About the Author:  Jeff Korhan, MBA, is the author of Built-In Social: Essential Social Marketing Practices for Every Small Business – (Wiley)  

He helps mainstream businesses adapt their traditional growth practices to a digital world. Connect with Jeff on LinkedInTwitterFacebook, and Google+.

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Facebook Buys WhatsApp: 3 Lessons for Your Business

WhatsApp is an instant messaging service for smartphones that has over 450 million users, and it is growing globally at a rate of one million users every day.

How WhatsApp operates promises to influence Facebook as much as its mobile technology. Tweet this

That has lessons that can help your business ensure its relevancy moving forward.

#1 – Don’t Fall in Love with Your Business Model

Facebook’s business model is clearly driven by revenue from advertising. This enriches Facebook at the expense of advertisers and users. That’s right, the content that finds its way into your newsfeed is largely the result of advertising. We tend to forget that.

This is one reason why I have never liked this model, and have instead suggested a subscription model, much like the one that WhatsApp employs. They charge all of their users 99 cents per year, with the first year being free. I’m sure you can expect that to go up in the future.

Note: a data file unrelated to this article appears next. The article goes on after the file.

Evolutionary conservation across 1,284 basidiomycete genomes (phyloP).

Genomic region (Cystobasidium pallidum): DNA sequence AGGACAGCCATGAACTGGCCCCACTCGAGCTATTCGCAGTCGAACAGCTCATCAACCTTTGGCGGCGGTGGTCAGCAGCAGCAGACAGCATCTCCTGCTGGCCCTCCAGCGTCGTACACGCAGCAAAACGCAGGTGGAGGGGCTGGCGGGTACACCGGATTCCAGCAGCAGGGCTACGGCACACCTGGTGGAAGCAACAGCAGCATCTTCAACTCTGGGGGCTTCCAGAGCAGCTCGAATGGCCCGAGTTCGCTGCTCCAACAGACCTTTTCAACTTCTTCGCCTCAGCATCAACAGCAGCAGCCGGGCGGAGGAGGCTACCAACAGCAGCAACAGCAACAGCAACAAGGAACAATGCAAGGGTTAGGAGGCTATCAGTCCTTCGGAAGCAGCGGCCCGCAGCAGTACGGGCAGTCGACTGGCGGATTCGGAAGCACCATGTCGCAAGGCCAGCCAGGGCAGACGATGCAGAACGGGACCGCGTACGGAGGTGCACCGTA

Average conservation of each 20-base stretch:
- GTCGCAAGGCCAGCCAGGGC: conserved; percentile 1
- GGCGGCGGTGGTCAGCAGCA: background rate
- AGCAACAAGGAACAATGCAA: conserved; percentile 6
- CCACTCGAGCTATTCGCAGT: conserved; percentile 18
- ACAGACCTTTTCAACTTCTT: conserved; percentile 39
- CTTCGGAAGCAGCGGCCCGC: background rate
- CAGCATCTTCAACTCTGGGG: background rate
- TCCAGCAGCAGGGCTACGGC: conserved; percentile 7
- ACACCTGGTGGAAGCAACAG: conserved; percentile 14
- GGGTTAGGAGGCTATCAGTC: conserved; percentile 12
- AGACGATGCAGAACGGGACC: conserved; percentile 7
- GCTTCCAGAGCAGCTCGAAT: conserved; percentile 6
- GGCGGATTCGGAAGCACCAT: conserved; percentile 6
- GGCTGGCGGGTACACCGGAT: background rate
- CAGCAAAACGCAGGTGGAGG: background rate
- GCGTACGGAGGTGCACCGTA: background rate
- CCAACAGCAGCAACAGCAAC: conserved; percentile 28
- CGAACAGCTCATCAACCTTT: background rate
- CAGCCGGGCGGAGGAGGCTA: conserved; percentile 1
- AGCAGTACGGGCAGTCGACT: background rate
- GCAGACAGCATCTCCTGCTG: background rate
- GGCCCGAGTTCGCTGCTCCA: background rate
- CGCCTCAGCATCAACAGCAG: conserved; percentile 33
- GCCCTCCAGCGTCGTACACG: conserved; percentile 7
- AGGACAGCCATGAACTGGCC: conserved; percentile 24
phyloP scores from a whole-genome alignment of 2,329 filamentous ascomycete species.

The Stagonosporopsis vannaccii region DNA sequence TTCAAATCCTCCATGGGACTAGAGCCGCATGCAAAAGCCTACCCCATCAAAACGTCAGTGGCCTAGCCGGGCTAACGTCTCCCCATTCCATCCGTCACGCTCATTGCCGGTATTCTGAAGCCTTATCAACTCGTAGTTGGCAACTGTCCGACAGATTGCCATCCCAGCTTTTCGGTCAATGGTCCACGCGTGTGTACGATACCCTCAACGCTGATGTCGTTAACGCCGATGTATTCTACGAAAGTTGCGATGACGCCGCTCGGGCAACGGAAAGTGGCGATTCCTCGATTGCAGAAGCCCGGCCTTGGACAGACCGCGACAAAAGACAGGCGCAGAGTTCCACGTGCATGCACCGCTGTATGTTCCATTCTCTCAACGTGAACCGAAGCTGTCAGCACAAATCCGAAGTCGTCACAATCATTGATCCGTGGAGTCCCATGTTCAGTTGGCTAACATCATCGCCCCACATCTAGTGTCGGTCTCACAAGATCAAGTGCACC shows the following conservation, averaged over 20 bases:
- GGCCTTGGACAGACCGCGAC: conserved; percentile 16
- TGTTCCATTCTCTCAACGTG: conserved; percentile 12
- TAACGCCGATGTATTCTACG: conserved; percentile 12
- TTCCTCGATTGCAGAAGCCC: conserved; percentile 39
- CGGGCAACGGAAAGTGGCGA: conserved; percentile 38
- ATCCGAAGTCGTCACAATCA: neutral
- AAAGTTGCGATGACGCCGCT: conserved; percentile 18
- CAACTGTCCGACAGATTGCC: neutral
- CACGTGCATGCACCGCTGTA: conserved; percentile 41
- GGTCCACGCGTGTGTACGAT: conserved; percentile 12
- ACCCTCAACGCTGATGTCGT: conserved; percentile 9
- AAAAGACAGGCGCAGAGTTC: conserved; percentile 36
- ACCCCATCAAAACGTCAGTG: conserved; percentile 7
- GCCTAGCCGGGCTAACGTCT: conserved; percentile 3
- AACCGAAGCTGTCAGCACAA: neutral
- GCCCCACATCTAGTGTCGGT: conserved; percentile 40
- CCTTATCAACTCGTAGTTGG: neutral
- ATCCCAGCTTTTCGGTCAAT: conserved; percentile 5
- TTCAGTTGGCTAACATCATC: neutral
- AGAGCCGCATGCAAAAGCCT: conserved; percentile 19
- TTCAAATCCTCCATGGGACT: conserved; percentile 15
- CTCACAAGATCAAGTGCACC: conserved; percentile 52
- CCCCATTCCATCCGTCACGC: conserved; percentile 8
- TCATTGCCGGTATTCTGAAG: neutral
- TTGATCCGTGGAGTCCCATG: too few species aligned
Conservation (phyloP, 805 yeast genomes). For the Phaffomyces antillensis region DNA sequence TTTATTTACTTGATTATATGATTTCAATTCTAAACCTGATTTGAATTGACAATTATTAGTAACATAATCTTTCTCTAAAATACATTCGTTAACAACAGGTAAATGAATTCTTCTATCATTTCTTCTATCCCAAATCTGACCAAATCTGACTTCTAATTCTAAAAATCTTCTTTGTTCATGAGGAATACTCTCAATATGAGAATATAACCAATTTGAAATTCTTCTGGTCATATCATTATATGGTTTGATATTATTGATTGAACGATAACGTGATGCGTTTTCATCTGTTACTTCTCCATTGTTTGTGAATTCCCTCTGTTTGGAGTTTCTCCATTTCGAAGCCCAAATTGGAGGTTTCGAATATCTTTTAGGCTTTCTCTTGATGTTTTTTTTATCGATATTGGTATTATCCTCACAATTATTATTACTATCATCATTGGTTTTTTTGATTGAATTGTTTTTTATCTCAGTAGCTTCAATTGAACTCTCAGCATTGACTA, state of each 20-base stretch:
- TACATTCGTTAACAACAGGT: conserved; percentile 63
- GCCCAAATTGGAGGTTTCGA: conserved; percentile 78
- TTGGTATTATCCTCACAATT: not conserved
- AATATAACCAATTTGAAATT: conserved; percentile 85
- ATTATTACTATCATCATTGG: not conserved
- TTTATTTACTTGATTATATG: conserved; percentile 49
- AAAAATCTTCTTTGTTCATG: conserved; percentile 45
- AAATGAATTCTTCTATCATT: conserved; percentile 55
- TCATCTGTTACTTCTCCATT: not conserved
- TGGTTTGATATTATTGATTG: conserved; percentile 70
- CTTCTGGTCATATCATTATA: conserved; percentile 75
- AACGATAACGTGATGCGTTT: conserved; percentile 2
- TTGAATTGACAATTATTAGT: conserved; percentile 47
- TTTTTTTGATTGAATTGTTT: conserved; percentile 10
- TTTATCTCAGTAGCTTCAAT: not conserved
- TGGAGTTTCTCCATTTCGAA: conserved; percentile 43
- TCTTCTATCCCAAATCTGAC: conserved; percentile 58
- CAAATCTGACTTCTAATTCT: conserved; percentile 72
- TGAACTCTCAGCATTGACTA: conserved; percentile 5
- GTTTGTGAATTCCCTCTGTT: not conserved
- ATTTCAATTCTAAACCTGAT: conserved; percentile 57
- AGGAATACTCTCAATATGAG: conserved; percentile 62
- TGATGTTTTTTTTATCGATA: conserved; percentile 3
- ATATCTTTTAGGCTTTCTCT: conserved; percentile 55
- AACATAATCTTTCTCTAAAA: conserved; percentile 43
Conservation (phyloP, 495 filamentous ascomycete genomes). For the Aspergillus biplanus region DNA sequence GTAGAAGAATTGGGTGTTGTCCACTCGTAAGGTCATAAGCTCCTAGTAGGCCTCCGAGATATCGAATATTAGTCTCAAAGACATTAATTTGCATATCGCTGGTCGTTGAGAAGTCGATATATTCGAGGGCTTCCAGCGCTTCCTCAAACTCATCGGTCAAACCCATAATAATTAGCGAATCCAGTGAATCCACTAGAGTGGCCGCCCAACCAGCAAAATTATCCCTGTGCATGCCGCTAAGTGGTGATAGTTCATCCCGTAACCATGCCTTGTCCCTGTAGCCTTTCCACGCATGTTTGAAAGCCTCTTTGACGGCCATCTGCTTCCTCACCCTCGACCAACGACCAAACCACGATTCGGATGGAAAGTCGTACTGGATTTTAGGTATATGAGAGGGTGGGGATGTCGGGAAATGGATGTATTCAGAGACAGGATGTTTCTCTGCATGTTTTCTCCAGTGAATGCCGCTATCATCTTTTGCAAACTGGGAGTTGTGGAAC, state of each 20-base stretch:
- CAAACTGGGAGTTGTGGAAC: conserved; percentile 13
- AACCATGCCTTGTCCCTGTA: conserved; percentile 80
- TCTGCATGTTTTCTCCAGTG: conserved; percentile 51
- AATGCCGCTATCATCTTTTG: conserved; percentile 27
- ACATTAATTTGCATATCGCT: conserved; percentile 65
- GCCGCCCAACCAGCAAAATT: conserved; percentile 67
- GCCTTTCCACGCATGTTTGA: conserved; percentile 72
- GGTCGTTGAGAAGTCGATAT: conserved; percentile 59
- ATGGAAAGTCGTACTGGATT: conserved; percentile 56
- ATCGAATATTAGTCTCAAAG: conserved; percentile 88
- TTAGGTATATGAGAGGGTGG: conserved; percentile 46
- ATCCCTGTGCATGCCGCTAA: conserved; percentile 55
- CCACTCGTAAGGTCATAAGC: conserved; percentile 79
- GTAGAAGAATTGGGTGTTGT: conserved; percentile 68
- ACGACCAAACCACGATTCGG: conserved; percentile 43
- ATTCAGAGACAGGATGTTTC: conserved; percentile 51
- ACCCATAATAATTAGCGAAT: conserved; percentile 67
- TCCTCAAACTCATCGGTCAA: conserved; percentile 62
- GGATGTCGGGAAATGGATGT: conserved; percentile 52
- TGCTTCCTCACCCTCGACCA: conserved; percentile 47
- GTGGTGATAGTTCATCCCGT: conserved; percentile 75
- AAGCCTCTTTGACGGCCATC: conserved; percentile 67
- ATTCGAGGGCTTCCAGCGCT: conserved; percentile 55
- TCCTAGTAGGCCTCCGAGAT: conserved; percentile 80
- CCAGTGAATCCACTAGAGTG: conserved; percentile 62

Is there anything wrong with that? Keep reading to learn why some form of subscription model may prove to be beneficial for everyone concerned.

#2 – The User Experience Matters

Wouldn’t your business gladly pay a few hundred dollars/year to have all of its content delivered to 100% of its fans? Would you as a user pay fifty dollars/year to have an unfiltered Facebook experience? Would you pay one hundred to have no advertising at all?

Thankfully, WhatsApp co-founder Jan Koum is an industry veteran who now has a seat on Facebook’s board of directors. If his voice is heard it will hopefully encourage more focus on earning revenue while respecting the user experience.

It’s doubtful Facebook will ever adopt a pure subscription model, but a hybrid incorporating some of its qualities is a possibility.

#3 – Partner with Relevant Businesses

From the beginning Facebook has encouraged it’s employees to “move fast and break things.” Breaking things will often get you into trouble, and over the years it has for Facebook, especially in regards to privacy. However, now that Facebook is a public company it is taking more prudent risks.

Facebook recognizes that it is not cool anymore, especially with the younger crowd that is gravitating towards applications like Instagram and WhatsApp. Thus, in order to ensure its future relevancy Facebook is buying relevancy.

While making acquisitions may not be a possibility for your business, it can partner with those in your industry that have different perspectives, approaches, and platforms. Many are lauding Facebook’s acquisition of WhatsApp, with some even beginning to compare Mark Zuckerberg’s forward thinking wisdom to that of Steve Jobs.

If this acquisition influences Facebook as suggested here, then count me in that camp too. Facebook has never been more profitable. That’s the best time to break things.

Is it time to reconsider your business model to provide a better customer experience?

About the Author:  Jeff Korhan, MBA, is the author of Built-In Social: Essential Social Marketing Practices for Every Small Business – (Wiley 2013)  

He helps mainstream businesses adapt their traditional growth practices to a digital world. Connect with Jeff on LinkedInTwitterFacebook, and Google+.